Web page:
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Big eye piece, big picture?


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I understand that the smaller in mm the eyepiece, the more power it has but I've noticed you can get (for example) a 4mm with a bit of glass you look at that looks 4mm in size however you can also get a 4mm which has a bit of glass that looks massive.

Does the size of the bit of glass you look at affect how big the image appears? Would Jupiter through a 4mm with a tiny bit of glass appear the same size as one of the really expensive pringles tube impersonator eyepieces?  Is it purely down to the quality of eyepieces?

Ill add that I'm assuming same power and field of view.

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If you've got two eyepieces with the same power and field of view, they'll produce the same size image in the same telescope. A better quality eyepiece may well give a clearer, more detailed image - depending on the seeing. Large pieces of glass at the front of the eyepiece can still give views that are like looking down a straw.

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Magnification will depend solely on focal length of eyepiece.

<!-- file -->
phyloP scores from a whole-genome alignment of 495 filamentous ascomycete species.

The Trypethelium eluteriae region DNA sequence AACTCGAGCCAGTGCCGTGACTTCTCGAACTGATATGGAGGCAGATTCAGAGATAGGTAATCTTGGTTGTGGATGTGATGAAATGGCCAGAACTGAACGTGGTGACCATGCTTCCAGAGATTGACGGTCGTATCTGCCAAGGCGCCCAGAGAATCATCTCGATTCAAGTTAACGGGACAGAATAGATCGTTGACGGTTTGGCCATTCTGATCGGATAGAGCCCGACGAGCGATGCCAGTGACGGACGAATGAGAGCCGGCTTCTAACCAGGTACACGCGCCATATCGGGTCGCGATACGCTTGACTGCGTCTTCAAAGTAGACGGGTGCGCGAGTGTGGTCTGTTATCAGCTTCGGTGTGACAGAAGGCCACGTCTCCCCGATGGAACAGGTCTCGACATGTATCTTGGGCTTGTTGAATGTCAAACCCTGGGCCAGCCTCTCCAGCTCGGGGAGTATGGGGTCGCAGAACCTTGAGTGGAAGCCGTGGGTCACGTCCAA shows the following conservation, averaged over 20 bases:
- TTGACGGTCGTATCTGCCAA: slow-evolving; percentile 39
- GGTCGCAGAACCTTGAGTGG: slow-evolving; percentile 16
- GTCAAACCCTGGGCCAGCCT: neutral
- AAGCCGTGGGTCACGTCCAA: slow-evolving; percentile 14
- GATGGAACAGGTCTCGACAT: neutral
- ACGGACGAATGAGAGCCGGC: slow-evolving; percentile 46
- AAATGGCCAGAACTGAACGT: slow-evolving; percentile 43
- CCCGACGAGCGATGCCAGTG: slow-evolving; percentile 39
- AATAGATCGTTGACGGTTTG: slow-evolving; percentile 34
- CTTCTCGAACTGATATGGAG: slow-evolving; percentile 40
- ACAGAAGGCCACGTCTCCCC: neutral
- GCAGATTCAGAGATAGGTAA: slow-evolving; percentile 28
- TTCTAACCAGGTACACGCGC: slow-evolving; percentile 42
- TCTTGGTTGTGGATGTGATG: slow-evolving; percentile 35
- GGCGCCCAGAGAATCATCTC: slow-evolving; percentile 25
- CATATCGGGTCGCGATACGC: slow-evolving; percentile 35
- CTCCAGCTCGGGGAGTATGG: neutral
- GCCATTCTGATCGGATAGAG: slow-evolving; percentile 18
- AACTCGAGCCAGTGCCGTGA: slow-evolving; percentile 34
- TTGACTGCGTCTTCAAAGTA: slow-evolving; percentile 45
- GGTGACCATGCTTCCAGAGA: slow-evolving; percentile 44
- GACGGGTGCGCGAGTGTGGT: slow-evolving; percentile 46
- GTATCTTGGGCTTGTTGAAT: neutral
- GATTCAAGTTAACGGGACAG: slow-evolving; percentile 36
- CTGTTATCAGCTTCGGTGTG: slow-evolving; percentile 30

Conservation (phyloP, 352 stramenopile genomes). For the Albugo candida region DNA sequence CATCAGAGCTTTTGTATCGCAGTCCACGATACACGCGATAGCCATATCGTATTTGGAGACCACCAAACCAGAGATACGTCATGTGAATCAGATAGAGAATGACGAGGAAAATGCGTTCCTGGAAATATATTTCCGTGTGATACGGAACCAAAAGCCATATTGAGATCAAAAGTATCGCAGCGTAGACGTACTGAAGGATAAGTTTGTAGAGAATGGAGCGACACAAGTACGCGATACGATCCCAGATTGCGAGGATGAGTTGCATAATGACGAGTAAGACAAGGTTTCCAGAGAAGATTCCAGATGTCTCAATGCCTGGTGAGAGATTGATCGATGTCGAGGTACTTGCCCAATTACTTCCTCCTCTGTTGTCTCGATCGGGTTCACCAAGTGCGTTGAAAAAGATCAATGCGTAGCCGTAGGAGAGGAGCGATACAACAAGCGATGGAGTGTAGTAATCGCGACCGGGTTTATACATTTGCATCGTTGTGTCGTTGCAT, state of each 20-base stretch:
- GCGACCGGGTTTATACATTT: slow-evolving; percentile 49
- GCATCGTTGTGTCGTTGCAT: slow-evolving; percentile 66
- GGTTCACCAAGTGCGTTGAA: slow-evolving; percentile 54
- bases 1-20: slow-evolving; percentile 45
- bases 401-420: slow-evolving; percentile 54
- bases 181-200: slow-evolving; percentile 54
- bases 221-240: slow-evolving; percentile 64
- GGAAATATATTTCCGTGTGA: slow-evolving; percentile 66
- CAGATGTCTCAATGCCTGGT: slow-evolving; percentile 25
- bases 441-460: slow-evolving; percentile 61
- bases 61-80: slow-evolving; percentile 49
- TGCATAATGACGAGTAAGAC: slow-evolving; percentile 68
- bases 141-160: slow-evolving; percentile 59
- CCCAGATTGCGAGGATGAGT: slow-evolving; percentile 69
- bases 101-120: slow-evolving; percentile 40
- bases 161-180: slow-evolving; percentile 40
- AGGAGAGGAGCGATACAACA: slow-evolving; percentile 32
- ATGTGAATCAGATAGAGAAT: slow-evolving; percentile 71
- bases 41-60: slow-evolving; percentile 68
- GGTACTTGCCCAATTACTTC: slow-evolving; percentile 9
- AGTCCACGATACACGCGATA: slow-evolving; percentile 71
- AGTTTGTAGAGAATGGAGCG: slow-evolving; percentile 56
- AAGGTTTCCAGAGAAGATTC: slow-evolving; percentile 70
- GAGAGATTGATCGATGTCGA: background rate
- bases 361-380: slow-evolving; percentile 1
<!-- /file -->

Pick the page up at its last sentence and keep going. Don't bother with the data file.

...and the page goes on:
If you have eyepiece that looks like this:

image.png.d8fdc0b57e12e0305d1d45b5c5022a64.png

has small eye lens and 6mm of focal length and you have something that looks like this:

image.png.41167098bb15361b1e2551ce11b86fe5.png

6.5mm Morpheus with huge eye lens.

Both will provide the same magnification. Planet like Jupiter will be same / similar size in both.

Sharpness and definition of the view will not depend on how big eye lens is. Sometimes sharpest and best views come from those small eyepieces (monocentric, orthoscopic and so on).

What does change with large eye lens is observing comfort and apparent field of view. You simply need larger eye lens to get good eye relief and to have wider apparent field of view.

Rest of the eyepiece in most cases serves the same purpose. Eyepiece is large if it has more elements inside and larger elements inside. These usually serve to get wide apparent field of view and comfortable viewing. Simple eyepiece designs have 3-4 lenses in them, while complex can have up to 10 or more.

More is not always better and seasoned observers often value less glass rather than more.

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Lets makes this interest.

When you look at a small pizza (the size of the lens) the can see the pepperoni lets say 4mm is size. When you look at an extra large pizza (bigger lens) the pepperoni is the same size 4mm but you can now see a lot more pepperoni of over a larger area. 

 

 

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14 hours ago, Ratlet said:

a 4mm with a bit of glass you look at that looks 4mm in size however you can also get a 4mm which has a bit of glass that looks massive.

In my experience, the bigger glass makes viewing easier on the eye. The detailed explanation has been provided by vlaiv 🙂

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